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In Photoshop CS4: Layer Masks in Depth, Jan Kabili takes an in-depth look at using layer masks to create professional-looking image composites and make targeted photo corrections. Jan examines some common situations in which layer masks are the key to creating convincing image composites. She demonstrates practical ways to enhance photos with layer masking, including masking adjustment layers and Smart Filters to affect part of a photo. She explains how to use layer masks to combine different exposures of the same scene, and teaches how to work with vector masks to achieve a clean, graphic look. Exercise files accompany the course.
Another way to make a layer mask is to use another image as the mask. This method isn't used as often as the other methods that I've shown you, but it can create some really interesting effects. I've two images open, this is the source image, an image that I'm going to select and then use to hide or mask part of a layer on this image, the destination image. Let me show you what's on each layer here, so you understand the structure of the file. I'll hold down the Option or Alt key. As I click on the Eye icon to the left of each one of the layers in turn.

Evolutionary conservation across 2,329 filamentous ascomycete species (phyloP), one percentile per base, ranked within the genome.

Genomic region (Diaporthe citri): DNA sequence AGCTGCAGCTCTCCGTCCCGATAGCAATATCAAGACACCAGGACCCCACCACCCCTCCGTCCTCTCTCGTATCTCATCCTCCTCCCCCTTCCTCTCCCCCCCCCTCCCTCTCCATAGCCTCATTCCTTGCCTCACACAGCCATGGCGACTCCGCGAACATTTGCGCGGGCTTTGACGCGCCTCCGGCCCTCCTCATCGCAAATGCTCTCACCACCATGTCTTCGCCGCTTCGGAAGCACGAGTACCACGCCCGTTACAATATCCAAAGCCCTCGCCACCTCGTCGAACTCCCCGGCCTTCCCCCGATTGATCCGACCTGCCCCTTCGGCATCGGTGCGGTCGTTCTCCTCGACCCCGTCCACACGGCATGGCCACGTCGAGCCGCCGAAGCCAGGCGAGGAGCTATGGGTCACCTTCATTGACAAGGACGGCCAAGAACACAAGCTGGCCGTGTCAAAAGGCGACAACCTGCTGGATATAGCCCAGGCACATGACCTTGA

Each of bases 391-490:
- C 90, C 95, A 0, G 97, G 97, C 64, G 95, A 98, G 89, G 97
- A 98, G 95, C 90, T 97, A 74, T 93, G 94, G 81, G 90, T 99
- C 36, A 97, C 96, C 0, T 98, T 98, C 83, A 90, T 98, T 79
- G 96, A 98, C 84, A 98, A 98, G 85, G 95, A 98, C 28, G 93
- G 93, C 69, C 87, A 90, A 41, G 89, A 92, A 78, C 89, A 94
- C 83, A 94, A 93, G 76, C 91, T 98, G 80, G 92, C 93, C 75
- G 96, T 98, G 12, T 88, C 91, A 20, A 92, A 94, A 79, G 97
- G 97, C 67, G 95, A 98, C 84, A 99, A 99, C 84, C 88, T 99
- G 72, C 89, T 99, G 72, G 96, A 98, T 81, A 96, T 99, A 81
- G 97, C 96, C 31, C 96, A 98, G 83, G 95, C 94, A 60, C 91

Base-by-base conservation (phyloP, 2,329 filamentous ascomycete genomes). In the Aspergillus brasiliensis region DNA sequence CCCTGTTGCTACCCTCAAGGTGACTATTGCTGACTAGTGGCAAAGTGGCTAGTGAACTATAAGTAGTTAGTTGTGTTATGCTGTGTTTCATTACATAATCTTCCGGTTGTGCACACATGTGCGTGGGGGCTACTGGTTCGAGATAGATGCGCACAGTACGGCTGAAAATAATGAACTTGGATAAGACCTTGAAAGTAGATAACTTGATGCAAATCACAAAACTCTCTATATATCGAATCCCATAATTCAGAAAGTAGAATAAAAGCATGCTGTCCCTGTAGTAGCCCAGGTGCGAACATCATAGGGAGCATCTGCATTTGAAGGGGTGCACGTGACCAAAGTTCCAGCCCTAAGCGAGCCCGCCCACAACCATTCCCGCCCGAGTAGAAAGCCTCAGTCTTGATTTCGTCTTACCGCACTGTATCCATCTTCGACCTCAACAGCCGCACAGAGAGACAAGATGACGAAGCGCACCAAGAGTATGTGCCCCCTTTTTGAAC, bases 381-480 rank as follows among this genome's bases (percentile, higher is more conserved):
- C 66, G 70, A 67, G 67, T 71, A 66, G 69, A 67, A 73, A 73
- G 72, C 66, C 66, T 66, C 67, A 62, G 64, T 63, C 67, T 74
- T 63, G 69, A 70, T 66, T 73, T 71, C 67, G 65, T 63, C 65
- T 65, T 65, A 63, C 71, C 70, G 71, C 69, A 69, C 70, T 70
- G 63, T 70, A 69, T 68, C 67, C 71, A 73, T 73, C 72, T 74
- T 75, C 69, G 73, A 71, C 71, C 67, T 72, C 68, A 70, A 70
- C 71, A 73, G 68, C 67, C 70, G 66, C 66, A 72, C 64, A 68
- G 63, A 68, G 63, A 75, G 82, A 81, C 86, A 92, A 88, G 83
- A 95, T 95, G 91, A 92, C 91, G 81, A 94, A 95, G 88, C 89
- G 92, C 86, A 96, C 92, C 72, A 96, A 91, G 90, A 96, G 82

So, this is what's on the hand layer. It's just here as a sort of extra bit. This is the paper layer, and this is the layer that I'm going to mask. I'm going to use that sketch as a mask for this white paper, so that you can see down through the area of the sketch to this maroon background below. So, now I have all the layers back on in the destination image, and I'm going to go back to the sketch by clicking on its document tab. Here I want to select just the colored part of the sketch.
By the way, you can use as a source image a sketch or a photograph, a color image or black and white, anything that you want, as long as you can select it. To select the sketch, I'm going to get the Magic Wand tool. I'll go to the Options bar for the Magic Wand tool and I'm going to reduce the tolerance of the tool, so that it only selects the background when I click with the tool on the background. I'm going to do that now. Now, I don't want the background of this image selected, I want the sketch selected. So, I'll invert this selection by going up to the Select menu and choosing Inverse.